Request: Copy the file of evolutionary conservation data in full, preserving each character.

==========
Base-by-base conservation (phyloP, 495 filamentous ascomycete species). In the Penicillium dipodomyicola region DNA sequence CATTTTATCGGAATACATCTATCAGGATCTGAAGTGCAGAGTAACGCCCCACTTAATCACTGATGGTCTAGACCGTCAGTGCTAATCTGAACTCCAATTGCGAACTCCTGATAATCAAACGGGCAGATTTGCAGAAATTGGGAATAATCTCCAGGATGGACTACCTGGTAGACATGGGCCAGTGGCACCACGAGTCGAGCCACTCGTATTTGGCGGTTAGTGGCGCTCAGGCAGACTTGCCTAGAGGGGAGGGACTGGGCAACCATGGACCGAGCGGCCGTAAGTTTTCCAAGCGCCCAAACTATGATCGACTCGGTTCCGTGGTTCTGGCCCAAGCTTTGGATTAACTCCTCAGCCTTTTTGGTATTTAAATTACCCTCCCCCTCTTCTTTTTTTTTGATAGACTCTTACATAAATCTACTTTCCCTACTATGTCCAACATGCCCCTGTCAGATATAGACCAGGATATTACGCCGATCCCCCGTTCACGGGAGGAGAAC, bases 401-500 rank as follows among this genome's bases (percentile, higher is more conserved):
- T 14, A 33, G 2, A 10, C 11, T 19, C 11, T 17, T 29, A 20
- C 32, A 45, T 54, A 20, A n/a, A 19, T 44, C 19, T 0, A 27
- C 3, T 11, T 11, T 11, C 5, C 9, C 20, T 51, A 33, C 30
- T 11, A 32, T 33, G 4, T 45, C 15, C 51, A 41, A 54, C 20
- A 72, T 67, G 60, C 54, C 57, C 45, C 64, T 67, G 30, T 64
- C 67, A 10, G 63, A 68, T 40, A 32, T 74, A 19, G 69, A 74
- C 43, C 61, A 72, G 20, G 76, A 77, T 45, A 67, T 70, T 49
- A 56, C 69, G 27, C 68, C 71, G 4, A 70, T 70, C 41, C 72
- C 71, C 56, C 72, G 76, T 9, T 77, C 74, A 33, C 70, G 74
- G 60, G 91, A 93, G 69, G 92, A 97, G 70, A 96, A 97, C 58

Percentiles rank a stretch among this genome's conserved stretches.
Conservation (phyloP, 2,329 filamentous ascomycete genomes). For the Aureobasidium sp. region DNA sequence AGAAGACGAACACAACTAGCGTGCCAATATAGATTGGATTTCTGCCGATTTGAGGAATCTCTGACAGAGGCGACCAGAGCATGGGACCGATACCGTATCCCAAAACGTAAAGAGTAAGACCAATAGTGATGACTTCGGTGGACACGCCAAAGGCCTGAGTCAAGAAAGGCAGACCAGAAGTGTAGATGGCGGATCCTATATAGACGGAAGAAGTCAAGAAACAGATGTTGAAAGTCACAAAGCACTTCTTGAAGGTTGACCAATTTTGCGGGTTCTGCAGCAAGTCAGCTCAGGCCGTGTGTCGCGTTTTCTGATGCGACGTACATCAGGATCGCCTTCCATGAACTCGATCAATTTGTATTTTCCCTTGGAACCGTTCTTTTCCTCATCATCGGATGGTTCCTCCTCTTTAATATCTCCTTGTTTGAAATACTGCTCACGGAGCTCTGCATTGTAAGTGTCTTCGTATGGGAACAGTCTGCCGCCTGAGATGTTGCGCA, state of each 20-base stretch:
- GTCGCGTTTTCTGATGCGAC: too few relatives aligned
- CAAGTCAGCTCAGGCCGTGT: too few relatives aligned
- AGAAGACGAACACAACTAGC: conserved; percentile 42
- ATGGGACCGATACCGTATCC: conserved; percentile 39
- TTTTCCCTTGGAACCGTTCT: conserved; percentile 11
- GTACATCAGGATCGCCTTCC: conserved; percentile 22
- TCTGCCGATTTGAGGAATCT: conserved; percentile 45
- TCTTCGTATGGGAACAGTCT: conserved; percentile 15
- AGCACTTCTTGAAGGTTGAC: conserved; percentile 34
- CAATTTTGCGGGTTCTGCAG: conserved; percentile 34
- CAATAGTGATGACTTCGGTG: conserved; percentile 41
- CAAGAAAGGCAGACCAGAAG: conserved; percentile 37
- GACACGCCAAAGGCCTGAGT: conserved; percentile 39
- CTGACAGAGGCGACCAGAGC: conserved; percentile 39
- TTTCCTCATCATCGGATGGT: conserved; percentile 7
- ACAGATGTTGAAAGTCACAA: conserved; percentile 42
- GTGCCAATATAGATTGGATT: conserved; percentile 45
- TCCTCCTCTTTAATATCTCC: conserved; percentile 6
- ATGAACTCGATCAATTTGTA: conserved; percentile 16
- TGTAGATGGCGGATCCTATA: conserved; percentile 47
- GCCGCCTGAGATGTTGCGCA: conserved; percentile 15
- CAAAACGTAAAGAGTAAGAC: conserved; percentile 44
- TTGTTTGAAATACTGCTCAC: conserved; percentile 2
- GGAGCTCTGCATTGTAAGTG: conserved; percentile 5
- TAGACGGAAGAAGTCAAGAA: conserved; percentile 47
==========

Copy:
Base-by-base conservation (phyloP, 495 filamentous ascomycete species). In the Penicillium dipodomyicola region DNA sequence CATTTTATCGGAATACATCTATCAGGATCTGAAGTGCAGAGTAACGCCCCACTTAATCACTGATGGTCTAGACCGTCAGTGCTAATCTGAACTCCAATTGCGAACTCCTGATAATCAAACGGGCAGATTTGCAGAAATTGGGAATAATCTCCAGGATGGACTACCTGGTAGACATGGGCCAGTGGCACCACGAGTCGAGCCACTCGTATTTGGCGGTTAGTGGCGCTCAGGCAGACTTGCCTAGAGGGGAGGGACTGGGCAACCATGGACCGAGCGGCCGTAAGTTTTCCAAGCGCCCAAACTATGATCGACTCGGTTCCGTGGTTCTGGCCCAAGCTTTGGATTAACTCCTCAGCCTTTTTGGTATTTAAATTACCCTCCCCCTCTTCTTTTTTTTTGATAGACTCTTACATAAATCTACTTTCCCTACTATGTCCAACATGCCCCTGTCAGATATAGACCAGGATATTACGCCGATCCCCCGTTCACGGGAGGAGAAC, bases 401-500 rank as follows among this genome's bases (percentile, higher is more conserved):
- T 14, A 33, G 2, A 10, C 11, T 19, C 11, T 17, T 29, A 20
- C 32, A 45, T 54, A 20, A n/a, A 19, T 44, C 19, T 0, A 27
- C 3, T 11, T 11, T 11, C 5, C 9, C 20, T 51, A 33, C 30
- T 11, A 32, T 33, G 4, T 45, C 15, C 51, A 41, A 54, C 20
- A 72, T 67, G 60, C 54, C 57, C 45, C 64, T 67, G 30, T 64
- C 67, A 10, G 63, A 68, T 40, A 32, T 74, A 19, G 69, A 74
- C 43, C 61, A 72, G 20, G 76, A 77, T 45, A 67, T 70, T 49
- A 56, C 69, G 27, C 68, C 71, G 4, A 70, T 70, C 41, C 72
- C 71, C 56, C 72, G 76, T 9, T 77, C 74, A 33, C 70, G 74
- G 60, G 91, A 93, G 69, G 92, A 97, G 70, A 96, A 97, C 58

Percentiles rank a stretch among this genome's conserved stretches.
Conservation (phyloP, 2,329 filamentous ascomycete genomes). For the Aureobasidium sp. region DNA sequence AGAAGACGAACACAACTAGCGTGCCAATATAGATTGGATTTCTGCCGATTTGAGGAATCTCTGACAGAGGCGACCAGAGCATGGGACCGATACCGTATCCCAAAACGTAAAGAGTAAGACCAATAGTGATGACTTCGGTGGACACGCCAAAGGCCTGAGTCAAGAAAGGCAGACCAGAAGTGTAGATGGCGGATCCTATATAGACGGAAGAAGTCAAGAAACAGATGTTGAAAGTCACAAAGCACTTCTTGAAGGTTGACCAATTTTGCGGGTTCTGCAGCAAGTCAGCTCAGGCCGTGTGTCGCGTTTTCTGATGCGACGTACATCAGGATCGCCTTCCATGAACTCGATCAATTTGTATTTTCCCTTGGAACCGTTCTTTTCCTCATCATCGGATGGTTCCTCCTCTTTAATATCTCCTTGTTTGAAATACTGCTCACGGAGCTCTGCATTGTAAGTGTCTTCGTATGGGAACAGTCTGCCGCCTGAGATGTTGCGCA, state of each 20-base stretch:
- GTCGCGTTTTCTGATGCGAC: too few relatives aligned
- CAAGTCAGCTCAGGCCGTGT: too few relatives aligned
- AGAAGACGAACACAACTAGC: conserved; percentile 42
- ATGGGACCGATACCGTATCC: conserved; percentile 39
- TTTTCCCTTGGAACCGTTCT: conserved; percentile 11
- GTACATCAGGATCGCCTTCC: conserved; percentile 22
- TCTGCCGATTTGAGGAATCT: conserved; percentile 45
- TCTTCGTATGGGAACAGTCT: conserved; percentile 15
- AGCACTTCTTGAAGGTTGAC: conserved; percentile 34
- CAATTTTGCGGGTTCTGCAG: conserved; percentile 34
- CAATAGTGATGACTTCGGTG: conserved; percentile 41
- CAAGAAAGGCAGACCAGAAG: conserved; percentile 37
- GACACGCCAAAGGCCTGAGT: conserved; percentile 39
- CTGACAGAGGCGACCAGAGC: conserved; percentile 39
- TTTCCTCATCATCGGATGGT: conserved; percentile 7
- ACAGATGTTGAAAGTCACAA: conserved; percentile 42
- GTGCCAATATAGATTGGATT: conserved; percentile 45
- TCCTCCTCTTTAATATCTCC: conserved; percentile 6
- ATGAACTCGATCAATTTGTA: conserved; percentile 16
- TGTAGATGGCGGATCCTATA: conserved; percentile 47
- GCCGCCTGAGATGTTGCGCA: conserved; percentile 15
- CAAAACGTAAAGAGTAAGAC: conserved; percentile 44
- TTGTTTGAAATACTGCTCAC: conserved; percentile 2
- GGAGCTCTGCATTGTAAGTG: conserved; percentile 5
- TAGACGGAAGAAGTCAAGAA: conserved; percentile 47